3Faden et al., "Effects of Competitive and Non≧Competitive NMDA Receptor Antagonists in Spinal Cord Injury," European Journal of Pharmacology, vol. 175 (1990), pp. 165-174.
4 *Faden et al., Effects of Competitive and Non Competitive NMDA Receptor Antagonists in Spinal Cord Injury, European Journal of Pharmacology, vol. 175 (1990), pp. 165 174.
5Foster et al., "Acidic Amino Acid Binding Sites in Mammalian Neuronal Membranes: Their Characteristics and Relationship to Synaptic Receptors," Brain Research Reviews, vol. 7, (1984), pp. 103-164.
6 *Foster et al., Acidic Amino Acid Binding Sites in Mammalian Neuronal Membranes: Their Characteristics and Relationship to Synaptic Receptors, Brain Research Reviews, vol. 7, (1984), pp. 103 164.
7Frandsen et al., "Direct Evidence that Excitotoxicity in Cultured Neurons is Mediated via N-Methyl-D-Aspartate (NMDA) as well as Non-NMDA Receptors," Journal of Neuro-Chemistry, vol. 53, No. 1, 1989, pp. 297-299.
8 *Frandsen et al., Direct Evidence that Excitotoxicity in Cultured Neurons is Mediated via N Methyl D Aspartate (NMDA) as well as Non NMDA Receptors, Journal of Neuro Chemistry, vol. 53, No. 1, 1989, pp. 297 299.
9Lodge et al., [Eds.], "The Pharmacology of Excitatory Amino Acids," Elsevier Trends Journal (1991).
10 *Lodge et al., Eds. , The Pharmacology of Excitatory Amino Acids, Elsevier Trends Journal (1991).
11Matoba et al., "Structural Modification of Bioactive Compounds. II. Syntheses of Aminophosphonoic Acid," Chem. Pharm. Bulletin, vol. 32 (1984), pp. 3918-3925.
12 *Matoba et al., Structural Modification of Bioactive Compounds. II. Syntheses of Aminophosphonoic Acid, Chem. Pharm. Bulletin, vol. 32 (1984), pp. 3918 3925.
13Schoepp et al., "Pharmacological and Functional Characteristics of Metabotropic Excitatory Amino Acid Receptors," Tr. Pharmacol. Sci., Special Report (1991), pp. 74-81.
14 *Schoepp et al., Pharmacological and Functional Characteristics of Metabotropic Excitatory Amino Acid Receptors, Tr. Pharmacol. Sci., Special Report (1991), pp. 74 81.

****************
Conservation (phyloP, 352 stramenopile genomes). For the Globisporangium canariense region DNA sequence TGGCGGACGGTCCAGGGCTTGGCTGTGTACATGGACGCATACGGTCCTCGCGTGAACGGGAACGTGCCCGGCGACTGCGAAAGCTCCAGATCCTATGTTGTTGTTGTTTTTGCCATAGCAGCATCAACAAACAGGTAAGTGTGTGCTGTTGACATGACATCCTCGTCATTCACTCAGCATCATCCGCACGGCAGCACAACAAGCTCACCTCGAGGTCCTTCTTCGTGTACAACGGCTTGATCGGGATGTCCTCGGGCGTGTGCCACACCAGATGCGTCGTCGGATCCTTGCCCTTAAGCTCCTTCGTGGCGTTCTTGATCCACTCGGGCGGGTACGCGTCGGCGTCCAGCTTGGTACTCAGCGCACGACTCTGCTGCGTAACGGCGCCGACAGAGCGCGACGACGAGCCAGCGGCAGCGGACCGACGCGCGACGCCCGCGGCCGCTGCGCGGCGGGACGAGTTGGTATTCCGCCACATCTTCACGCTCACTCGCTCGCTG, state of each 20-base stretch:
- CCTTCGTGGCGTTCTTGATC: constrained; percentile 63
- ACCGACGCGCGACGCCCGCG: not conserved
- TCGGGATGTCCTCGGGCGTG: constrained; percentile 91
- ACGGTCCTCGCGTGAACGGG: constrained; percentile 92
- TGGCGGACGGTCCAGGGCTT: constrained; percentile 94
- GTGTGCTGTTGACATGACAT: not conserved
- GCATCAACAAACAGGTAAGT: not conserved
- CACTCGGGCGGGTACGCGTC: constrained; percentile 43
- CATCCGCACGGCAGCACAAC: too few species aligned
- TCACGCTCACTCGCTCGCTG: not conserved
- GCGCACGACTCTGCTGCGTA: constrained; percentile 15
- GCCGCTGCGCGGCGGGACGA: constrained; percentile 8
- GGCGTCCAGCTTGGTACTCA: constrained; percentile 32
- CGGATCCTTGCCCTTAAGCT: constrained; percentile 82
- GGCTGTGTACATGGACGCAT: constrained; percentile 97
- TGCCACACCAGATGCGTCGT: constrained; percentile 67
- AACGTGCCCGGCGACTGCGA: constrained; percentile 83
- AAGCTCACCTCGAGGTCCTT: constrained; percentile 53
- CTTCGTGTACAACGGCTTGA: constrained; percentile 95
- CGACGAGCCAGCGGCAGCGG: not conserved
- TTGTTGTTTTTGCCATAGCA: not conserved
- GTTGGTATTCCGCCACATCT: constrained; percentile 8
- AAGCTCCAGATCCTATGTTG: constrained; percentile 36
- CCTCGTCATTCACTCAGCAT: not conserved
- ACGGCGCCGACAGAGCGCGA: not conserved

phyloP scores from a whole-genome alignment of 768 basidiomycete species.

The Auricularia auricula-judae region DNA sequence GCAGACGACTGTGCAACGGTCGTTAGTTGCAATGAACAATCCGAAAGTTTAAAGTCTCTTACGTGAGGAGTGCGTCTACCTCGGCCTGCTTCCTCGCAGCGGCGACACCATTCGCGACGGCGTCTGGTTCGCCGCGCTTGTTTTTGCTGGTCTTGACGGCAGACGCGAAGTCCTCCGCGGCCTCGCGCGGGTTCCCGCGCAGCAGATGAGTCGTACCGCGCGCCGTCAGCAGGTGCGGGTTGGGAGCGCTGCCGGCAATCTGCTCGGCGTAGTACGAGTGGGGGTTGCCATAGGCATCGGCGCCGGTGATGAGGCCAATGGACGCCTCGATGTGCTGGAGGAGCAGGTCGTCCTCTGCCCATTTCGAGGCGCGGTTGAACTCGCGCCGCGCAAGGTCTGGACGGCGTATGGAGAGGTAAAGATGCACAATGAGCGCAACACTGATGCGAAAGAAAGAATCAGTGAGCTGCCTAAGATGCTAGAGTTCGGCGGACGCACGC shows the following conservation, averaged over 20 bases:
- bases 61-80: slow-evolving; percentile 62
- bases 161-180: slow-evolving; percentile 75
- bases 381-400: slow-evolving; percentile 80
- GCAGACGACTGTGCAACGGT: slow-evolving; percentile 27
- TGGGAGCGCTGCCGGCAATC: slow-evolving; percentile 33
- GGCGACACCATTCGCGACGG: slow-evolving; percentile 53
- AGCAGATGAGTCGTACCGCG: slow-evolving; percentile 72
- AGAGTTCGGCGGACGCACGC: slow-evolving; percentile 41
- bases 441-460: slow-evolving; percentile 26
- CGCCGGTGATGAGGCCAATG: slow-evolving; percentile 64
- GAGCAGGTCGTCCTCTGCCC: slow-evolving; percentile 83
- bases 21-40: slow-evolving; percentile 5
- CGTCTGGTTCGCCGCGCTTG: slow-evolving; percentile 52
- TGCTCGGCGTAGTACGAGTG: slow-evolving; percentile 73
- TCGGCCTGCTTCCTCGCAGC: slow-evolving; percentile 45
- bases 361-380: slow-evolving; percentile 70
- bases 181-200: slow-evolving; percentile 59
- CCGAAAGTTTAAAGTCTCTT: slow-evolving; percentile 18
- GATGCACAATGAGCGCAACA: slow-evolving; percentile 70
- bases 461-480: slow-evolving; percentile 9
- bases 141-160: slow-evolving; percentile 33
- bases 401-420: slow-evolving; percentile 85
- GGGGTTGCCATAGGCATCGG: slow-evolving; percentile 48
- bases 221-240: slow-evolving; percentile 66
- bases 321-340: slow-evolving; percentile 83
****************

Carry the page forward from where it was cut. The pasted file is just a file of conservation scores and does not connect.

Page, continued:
15Schwarcz et al., "Quinolinic Acid: An Endogenous Metabolite that Produces Axon-Sparing Lesions in Rat Brain," Science, Jan. 1983, vol. 219, pp. 316-318.
16 *Schwarcz et al., Quinolinic Acid: An Endogenous Metabolite that Produces Axon Sparing Lesions in Rat Brain, Science, Jan. 1983, vol. 219, pp. 316 318.
17Sheardown et al., "2,3-Dihydroxy-6-nitro-7-sulfamoyl-benzo(F)quinoxaline: A Neuroprotectant for Cerebral Ischemia," Science, vol. 247, Feb. 1990, p. 571.
18 *Sheardown et al., 2,3 Dihydroxy 6 nitro 7 sulfamoyl benzo(F)quinoxaline: A Neuroprotectant for Cerebral Ischemia, Science, vol. 247, Feb. 1990, p. 571.
19Simon et al., "Blockade of N-Methyl-D-Aspartate Receptors May Protect Against Ischemic Damage in the Brain," Science, vol. 226, pp. 850-852 (1983).
20 *Simon et al., Blockade of N Methyl D Aspartate Receptors May Protect Against Ischemic Damage in the Brain, Science, vol. 226, pp. 850 852 (1983).
21Watkins et al., "Excitatory Amino Acid Transmitters," Amer. Rev. Pharmacol. Toxicol. (1981), vol. 21, pp. 165-204.
22 *Watkins et al., Excitatory Amino Acid Transmitters, Amer. Rev. Pharmacol. Toxicol. (1981), vol. 21, pp. 165 204.
Classifications
U.S. Classification514/381
International ClassificationC07D257/04
Cooperative ClassificationC07D257/04
European ClassificationC07D257/04
Legal Events
DateCodeEventDescription
Aug 31, 1999FPExpired due to failure to pay maintenance fee
Effective date: 19990620
Jun 20, 1999LAPSLapse for failure to pay maintenance fees
Jan 12, 1999REMIMaintenance fee reminder mailed